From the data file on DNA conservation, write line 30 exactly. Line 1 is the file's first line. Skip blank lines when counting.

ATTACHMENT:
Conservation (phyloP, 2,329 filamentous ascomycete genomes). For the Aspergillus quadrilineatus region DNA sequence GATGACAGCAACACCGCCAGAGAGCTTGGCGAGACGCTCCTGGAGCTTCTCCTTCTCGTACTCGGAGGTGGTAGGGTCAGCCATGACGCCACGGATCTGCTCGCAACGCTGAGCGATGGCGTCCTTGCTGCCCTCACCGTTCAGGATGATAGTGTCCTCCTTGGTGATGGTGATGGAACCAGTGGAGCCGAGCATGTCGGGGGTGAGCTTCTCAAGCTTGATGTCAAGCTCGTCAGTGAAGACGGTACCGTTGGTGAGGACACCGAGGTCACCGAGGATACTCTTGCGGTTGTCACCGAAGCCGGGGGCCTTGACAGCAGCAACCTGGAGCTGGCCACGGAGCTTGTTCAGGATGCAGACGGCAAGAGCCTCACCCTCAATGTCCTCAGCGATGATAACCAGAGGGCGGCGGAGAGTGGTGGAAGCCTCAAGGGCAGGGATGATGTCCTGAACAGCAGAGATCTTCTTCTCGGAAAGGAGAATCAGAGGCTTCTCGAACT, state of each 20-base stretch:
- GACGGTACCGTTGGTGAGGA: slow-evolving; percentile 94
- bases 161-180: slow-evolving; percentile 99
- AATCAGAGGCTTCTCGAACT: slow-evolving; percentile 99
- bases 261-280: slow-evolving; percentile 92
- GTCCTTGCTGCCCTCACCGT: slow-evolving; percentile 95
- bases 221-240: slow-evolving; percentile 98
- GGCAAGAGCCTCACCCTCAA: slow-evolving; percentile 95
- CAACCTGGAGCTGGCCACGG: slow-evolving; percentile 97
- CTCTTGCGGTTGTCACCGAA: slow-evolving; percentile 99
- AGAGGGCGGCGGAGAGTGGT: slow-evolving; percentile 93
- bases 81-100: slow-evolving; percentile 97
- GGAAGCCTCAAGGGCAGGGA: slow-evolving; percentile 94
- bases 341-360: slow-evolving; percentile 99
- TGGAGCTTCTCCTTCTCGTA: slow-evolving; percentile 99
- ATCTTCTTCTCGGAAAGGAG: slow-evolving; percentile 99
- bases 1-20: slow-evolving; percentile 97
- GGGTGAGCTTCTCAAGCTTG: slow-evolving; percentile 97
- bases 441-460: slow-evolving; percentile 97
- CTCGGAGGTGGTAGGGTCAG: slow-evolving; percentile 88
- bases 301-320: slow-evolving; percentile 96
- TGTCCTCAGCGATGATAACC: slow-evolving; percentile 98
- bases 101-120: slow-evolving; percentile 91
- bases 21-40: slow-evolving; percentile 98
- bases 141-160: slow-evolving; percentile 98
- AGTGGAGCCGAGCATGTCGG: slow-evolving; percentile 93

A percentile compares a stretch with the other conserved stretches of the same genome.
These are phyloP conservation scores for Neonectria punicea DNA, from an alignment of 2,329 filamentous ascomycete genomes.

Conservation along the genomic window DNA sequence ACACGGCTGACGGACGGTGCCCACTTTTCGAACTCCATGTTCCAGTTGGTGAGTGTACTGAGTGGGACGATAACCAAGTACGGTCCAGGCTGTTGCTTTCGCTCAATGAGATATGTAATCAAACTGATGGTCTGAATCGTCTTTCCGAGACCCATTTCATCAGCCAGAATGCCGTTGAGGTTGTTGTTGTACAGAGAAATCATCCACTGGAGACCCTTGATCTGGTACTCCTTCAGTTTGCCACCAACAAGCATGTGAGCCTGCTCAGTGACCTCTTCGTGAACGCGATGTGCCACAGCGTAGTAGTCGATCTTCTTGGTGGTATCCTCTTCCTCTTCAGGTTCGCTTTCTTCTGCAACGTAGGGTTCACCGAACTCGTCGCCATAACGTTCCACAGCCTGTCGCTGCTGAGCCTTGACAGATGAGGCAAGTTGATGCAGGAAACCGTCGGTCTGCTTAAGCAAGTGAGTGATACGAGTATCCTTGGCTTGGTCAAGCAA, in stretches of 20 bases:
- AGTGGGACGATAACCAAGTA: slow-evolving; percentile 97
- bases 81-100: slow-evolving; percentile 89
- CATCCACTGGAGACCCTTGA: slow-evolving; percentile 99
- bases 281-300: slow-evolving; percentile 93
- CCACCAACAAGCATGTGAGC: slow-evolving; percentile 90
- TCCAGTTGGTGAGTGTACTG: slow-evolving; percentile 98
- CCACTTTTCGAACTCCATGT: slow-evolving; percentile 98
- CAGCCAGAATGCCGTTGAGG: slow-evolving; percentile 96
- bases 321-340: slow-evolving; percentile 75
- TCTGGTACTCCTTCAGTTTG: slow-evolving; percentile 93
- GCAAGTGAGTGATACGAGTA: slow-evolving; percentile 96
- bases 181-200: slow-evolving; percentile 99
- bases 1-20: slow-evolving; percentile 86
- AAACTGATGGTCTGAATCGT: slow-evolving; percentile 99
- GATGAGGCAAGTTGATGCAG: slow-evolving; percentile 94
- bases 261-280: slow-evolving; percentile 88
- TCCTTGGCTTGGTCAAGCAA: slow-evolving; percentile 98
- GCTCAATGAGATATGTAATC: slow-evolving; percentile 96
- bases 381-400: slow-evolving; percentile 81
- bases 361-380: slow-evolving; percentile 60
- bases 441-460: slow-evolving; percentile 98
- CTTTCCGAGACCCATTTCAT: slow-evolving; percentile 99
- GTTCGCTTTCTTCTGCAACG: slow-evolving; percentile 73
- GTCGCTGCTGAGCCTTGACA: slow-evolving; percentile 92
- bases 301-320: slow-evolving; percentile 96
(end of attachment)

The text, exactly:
- AGTGGGACGATAACCAAGTA: slow-evolving; percentile 97